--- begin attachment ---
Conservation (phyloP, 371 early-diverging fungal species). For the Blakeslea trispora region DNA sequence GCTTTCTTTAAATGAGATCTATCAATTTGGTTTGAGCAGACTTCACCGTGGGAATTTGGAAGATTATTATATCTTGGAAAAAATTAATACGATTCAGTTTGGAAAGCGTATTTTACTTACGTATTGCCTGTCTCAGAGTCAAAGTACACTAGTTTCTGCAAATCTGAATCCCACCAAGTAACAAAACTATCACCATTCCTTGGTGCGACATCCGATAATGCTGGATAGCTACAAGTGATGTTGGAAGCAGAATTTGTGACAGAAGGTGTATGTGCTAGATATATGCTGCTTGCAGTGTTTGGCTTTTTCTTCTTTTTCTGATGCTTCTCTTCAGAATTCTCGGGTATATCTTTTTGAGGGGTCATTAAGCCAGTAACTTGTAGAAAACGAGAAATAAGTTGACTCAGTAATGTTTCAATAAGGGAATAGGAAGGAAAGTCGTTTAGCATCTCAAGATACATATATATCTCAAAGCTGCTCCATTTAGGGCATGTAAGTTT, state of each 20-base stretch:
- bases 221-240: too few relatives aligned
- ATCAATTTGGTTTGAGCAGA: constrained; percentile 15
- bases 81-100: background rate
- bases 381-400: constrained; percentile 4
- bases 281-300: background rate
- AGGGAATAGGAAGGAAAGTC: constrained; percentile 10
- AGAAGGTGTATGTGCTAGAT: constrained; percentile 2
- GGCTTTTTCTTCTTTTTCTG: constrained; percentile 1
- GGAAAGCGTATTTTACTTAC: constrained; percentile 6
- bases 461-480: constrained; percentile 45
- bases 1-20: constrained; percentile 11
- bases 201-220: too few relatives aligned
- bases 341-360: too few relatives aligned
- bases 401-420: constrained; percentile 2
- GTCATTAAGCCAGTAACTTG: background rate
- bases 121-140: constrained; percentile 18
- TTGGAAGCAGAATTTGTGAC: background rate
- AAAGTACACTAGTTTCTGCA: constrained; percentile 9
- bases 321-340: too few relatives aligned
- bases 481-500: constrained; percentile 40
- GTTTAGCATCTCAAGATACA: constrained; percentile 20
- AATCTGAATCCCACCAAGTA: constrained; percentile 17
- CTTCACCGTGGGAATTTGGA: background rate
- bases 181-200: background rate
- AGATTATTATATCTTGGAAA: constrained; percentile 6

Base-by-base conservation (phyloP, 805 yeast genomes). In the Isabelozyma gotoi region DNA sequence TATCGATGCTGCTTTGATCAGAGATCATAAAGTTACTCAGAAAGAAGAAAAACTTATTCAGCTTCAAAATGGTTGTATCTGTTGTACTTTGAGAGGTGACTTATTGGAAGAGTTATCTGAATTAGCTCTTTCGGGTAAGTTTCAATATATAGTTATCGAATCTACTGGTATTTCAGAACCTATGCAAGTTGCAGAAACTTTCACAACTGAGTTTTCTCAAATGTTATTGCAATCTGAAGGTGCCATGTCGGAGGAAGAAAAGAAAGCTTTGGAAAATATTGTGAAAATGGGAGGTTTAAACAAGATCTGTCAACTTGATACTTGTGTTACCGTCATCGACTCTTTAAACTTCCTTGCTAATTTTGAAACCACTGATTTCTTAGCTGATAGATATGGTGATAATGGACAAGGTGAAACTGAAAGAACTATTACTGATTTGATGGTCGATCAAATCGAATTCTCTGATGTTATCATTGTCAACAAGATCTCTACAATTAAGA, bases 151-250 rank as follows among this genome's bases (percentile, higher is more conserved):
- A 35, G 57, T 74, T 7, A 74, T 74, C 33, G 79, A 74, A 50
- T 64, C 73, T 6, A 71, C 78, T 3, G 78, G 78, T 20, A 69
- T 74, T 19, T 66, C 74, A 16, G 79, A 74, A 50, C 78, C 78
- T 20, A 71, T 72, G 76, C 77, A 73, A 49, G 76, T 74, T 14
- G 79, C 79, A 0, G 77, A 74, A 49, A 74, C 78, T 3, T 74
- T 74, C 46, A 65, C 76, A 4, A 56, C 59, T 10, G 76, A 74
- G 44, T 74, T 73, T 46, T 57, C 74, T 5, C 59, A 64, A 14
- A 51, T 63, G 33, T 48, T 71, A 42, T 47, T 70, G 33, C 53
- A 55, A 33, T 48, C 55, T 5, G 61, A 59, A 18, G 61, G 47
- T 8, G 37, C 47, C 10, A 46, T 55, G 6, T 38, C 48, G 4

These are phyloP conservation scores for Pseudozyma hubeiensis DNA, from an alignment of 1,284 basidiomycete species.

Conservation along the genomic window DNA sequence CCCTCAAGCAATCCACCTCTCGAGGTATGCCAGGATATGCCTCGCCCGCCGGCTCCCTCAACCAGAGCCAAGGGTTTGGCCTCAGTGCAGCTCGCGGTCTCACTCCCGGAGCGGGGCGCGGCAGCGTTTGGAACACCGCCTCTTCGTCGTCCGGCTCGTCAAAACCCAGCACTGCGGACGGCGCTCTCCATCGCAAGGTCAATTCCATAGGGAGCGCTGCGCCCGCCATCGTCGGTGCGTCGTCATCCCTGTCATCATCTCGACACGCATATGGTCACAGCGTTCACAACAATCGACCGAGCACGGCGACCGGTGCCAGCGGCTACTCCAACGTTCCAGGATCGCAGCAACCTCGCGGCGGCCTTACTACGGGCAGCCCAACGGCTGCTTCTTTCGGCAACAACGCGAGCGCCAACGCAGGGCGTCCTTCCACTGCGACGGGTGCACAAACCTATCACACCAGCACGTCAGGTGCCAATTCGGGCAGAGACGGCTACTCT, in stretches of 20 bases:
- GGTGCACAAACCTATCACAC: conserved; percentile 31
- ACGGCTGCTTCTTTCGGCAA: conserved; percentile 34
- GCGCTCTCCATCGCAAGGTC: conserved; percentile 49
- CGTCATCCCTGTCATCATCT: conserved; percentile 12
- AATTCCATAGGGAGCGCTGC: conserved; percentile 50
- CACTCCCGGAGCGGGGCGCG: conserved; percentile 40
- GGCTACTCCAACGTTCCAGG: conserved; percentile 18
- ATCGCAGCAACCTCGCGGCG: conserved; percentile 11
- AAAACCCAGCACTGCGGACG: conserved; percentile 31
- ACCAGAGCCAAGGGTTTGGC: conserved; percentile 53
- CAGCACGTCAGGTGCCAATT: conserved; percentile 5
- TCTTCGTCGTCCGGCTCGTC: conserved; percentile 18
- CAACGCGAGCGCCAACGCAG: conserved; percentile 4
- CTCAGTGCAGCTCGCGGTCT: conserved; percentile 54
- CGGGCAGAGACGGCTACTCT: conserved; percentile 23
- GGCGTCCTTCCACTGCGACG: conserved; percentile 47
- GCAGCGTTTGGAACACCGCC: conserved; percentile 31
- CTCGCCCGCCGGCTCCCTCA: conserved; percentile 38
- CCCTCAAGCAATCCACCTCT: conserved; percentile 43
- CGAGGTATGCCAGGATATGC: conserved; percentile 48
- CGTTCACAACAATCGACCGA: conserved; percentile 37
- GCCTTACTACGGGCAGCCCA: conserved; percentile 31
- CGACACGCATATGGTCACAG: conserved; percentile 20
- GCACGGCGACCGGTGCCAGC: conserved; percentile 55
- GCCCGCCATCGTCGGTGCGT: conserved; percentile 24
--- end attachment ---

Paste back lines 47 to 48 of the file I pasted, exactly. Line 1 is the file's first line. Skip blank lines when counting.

- ATCGCAGCAACCTCGCGGCG: conserved; percentile 11
- AAAACCCAGCACTGCGGACG: conserved; percentile 31